Popping the foam stickers out of their sheet and peeling the backing off them is quite fiddly for little fingers, so it’s good practice for the small boy who has recently turned five. He did very well and managed to do most of them himself, only asking me to help him with the white circles, probably because there were lots and lots of them. This is a great task to help with hand-eye co-ordination and to improve dexterity and finger strength, which can really help with learning to write.

It’s a really simple kit and the snowman mosaics look really effective, too good to just be used as coasters, which is why I’m going to attach some ribbon so we can hang them on the tree once that’s up.

The snowman mosaics kits are from Baker Ross and come in packs of 6 or 18. It’s a nice tidy activity to do, it doesn’t require any setting up or any mess, just have a bowl ready to put the bits of backing paper in and you’re sorted. In fact I’ve put one in my bag for when we go out, it’s something we can do together while we’re having lunch that doesn’t involve an ipad. 

The thing I liked most about making the snowman mosaics was the chance to chat. We were both industriously beavering away on our snowmen, chatting away about school, Christmas and his recent birthday, and occasionally bursting into happy song. It was a fun half hour on an otherwise grim November day.

Crafts: Make Your Own Christmas Cards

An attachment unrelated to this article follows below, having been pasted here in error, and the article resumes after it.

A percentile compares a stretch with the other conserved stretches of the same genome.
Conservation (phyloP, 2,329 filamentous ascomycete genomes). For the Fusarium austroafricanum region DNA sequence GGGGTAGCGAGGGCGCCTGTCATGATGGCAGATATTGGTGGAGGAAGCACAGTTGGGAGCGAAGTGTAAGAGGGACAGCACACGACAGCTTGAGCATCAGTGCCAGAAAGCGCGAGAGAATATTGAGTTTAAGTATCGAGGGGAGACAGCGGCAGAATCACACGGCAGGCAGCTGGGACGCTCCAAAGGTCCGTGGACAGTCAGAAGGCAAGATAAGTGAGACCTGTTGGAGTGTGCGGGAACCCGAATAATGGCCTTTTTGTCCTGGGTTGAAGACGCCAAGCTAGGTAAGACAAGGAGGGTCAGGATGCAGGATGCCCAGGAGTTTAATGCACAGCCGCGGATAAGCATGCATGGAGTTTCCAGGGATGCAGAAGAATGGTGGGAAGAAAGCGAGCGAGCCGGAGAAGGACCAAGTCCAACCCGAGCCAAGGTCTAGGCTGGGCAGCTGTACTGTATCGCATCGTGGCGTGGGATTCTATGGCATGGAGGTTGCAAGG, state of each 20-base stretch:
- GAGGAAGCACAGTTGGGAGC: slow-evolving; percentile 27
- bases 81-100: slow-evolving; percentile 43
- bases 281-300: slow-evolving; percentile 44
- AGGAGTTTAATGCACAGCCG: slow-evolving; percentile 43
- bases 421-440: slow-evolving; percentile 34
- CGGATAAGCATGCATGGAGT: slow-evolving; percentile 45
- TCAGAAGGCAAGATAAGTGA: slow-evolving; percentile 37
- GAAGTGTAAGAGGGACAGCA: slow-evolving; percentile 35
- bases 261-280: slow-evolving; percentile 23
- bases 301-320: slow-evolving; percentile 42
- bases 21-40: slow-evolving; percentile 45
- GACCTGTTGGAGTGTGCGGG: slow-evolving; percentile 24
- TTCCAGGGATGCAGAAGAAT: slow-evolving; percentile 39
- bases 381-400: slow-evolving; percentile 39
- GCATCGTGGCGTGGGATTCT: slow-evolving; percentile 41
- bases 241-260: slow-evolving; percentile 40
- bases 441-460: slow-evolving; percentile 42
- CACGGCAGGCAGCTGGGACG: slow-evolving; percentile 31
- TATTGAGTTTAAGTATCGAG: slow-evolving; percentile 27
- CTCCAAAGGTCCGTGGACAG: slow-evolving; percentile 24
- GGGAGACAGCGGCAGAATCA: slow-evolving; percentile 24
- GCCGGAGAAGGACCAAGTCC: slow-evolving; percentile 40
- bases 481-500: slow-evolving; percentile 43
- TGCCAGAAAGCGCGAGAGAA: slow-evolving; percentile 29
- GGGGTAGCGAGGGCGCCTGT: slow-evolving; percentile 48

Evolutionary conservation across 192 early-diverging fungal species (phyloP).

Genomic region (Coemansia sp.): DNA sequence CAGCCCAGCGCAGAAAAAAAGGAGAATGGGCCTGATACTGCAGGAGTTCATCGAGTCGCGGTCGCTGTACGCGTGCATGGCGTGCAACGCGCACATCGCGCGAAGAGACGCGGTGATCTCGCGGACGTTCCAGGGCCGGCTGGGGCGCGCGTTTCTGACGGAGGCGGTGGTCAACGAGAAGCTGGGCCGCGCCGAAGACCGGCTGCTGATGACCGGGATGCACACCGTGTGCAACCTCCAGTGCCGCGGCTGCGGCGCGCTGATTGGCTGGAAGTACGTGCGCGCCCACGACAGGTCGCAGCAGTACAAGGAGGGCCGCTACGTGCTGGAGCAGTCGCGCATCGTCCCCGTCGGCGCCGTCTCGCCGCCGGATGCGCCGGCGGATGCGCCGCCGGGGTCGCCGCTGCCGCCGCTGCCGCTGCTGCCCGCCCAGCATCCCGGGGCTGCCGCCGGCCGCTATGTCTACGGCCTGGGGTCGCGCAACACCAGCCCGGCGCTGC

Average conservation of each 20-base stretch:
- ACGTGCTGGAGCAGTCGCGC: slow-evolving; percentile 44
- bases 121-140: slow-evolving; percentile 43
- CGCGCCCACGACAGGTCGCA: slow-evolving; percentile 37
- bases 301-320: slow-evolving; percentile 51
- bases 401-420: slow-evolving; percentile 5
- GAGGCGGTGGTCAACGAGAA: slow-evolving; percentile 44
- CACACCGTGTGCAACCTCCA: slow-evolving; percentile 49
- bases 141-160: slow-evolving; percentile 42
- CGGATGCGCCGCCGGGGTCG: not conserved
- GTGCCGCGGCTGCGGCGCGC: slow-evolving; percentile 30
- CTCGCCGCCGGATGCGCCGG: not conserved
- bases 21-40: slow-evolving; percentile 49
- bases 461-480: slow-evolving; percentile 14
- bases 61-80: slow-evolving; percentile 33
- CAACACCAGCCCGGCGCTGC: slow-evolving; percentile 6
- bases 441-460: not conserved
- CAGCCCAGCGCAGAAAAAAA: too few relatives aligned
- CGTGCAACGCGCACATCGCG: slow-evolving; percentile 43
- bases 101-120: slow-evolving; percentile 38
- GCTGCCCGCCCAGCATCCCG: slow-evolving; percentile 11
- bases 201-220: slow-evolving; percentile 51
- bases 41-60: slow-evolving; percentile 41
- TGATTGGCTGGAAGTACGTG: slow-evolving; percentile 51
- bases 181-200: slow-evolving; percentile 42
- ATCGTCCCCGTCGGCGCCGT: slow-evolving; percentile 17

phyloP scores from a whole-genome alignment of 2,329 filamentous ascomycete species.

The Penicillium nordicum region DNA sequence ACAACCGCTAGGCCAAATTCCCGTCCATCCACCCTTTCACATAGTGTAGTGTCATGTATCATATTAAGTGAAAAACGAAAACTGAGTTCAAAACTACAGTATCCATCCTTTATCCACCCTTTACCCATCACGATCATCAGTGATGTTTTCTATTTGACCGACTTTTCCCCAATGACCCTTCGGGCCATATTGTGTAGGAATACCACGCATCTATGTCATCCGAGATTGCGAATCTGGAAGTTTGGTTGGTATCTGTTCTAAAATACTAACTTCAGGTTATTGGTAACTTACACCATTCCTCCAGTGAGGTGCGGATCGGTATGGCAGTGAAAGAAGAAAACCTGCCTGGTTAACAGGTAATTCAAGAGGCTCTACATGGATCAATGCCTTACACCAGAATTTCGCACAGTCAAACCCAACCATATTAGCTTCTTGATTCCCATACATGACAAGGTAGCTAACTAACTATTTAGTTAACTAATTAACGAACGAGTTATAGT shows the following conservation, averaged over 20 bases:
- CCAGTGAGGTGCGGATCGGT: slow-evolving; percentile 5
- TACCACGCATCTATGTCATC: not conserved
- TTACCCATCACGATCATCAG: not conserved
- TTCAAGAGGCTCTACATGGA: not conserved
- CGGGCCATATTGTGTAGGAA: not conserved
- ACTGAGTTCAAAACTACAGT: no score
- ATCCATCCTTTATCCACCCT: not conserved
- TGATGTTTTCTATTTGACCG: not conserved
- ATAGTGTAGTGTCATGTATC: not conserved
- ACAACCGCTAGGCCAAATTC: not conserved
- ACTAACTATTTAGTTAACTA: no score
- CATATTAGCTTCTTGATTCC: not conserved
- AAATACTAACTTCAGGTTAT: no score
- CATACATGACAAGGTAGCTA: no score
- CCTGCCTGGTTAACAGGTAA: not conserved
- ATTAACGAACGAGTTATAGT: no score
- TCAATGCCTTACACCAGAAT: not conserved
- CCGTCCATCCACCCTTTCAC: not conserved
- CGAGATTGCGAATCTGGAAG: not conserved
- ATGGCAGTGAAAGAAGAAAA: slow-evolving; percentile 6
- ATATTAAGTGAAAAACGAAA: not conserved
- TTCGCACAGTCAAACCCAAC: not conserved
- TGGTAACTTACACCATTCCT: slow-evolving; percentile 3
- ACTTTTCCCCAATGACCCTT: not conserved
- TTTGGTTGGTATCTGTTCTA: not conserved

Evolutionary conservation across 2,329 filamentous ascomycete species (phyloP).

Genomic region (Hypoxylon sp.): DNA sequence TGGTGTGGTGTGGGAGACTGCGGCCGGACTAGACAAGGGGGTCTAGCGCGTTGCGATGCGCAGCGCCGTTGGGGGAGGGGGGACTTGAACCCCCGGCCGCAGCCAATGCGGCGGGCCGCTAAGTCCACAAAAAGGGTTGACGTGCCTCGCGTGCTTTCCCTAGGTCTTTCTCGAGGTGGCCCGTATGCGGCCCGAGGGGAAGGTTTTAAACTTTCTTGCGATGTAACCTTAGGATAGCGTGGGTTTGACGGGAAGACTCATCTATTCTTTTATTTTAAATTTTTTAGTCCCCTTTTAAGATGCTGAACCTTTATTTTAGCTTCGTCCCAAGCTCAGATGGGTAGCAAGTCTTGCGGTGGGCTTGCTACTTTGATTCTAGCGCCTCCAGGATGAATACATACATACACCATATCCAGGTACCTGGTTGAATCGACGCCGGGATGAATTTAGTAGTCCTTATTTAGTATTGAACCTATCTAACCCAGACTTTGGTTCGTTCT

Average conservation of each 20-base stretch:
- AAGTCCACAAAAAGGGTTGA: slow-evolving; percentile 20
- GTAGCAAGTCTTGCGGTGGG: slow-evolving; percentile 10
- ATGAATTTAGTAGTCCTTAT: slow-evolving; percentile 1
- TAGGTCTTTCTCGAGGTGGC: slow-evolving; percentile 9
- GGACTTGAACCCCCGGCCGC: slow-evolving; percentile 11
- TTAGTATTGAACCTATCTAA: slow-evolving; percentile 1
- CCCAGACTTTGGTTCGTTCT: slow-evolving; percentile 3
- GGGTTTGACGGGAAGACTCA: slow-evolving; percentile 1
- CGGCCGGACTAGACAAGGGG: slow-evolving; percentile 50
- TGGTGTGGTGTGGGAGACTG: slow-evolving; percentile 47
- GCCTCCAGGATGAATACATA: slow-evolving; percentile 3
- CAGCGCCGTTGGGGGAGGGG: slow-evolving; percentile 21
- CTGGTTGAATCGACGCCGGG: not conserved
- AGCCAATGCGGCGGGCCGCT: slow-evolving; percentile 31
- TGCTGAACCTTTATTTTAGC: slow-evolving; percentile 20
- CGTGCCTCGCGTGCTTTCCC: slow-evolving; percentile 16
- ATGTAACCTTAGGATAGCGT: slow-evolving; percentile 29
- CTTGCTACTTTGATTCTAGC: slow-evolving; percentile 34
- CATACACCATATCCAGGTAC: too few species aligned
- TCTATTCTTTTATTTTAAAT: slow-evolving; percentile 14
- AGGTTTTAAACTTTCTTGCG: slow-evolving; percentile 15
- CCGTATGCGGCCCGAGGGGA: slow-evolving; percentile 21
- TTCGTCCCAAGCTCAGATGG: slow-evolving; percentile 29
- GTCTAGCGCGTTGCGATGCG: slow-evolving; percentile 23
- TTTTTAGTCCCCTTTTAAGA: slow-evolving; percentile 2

I don’t know about you, but I almost weep at the cost of Christmas cards. I’m sure that and the cost of postage are one of the reasons why fewer people seem to be sending cards. In a attempt to cut some costs, and impressed by the handmade cards we were sent last year, I was determined to try my hand and make your own Christmas cards.

Back in September I visited the Brookside Garden Centre near Poynton in Cheshire, while I was there I popped into their craft shop. The shops stocks lots of docrafts products, knowing I already had some bits and pieces at home I just bought the few extra things I needed to make the cards. It’s a lovely craft shop and worth visiting if you’re in the area.

For my cards I used:
Red and Green Christmas Cards and envelopes (pack of 25)
Red Button & Ribbon Pack
Folk Christmas A4 Double Sided Paper Pack
Folk Christmas Linen Sticker Sheet Pack
A tube of Tacky Glue 60mls

The above items cost £13.95 in total for 25 Christmas cards, although there is plenty of paper and other bits and pieces left to make more cards than that. These cards cost approximately 56p each to make, plus my time.

make your own Christmas cards

My plan was fairly simple, use the Folk Christmas paper, cut it into squares, stick it onto the Christmas cards and decorate with the stickers, ribbons and buttons. Once I got started I realised what a difference the ribbons and buttons made, and slightly regretted not buying a bigger selection.

make your own christmas cards

I played about with different designs and colours and I think one or two of the cards I’ve made are pretty good really, so I’ll be using the better ones as templates for the rest of my pack.

I really love the look of the Folk Christmas range, it’s full of hand drawn traditional style Christmas illustrations and sentiments in contemporary colours. The 32 pack of papers features 16 different designs to use for card making.

make your own christmas cards

docrafts card making supplies are available from a large range of retailers and specialist craft shops. Homemade cards are always nice to receive because you know people have put their time and love into making them.

Note: We were sent the Folk Christmas Papers and Stickers free of charge for review purposes. I purchased the other items myself and all images and opinions are our own.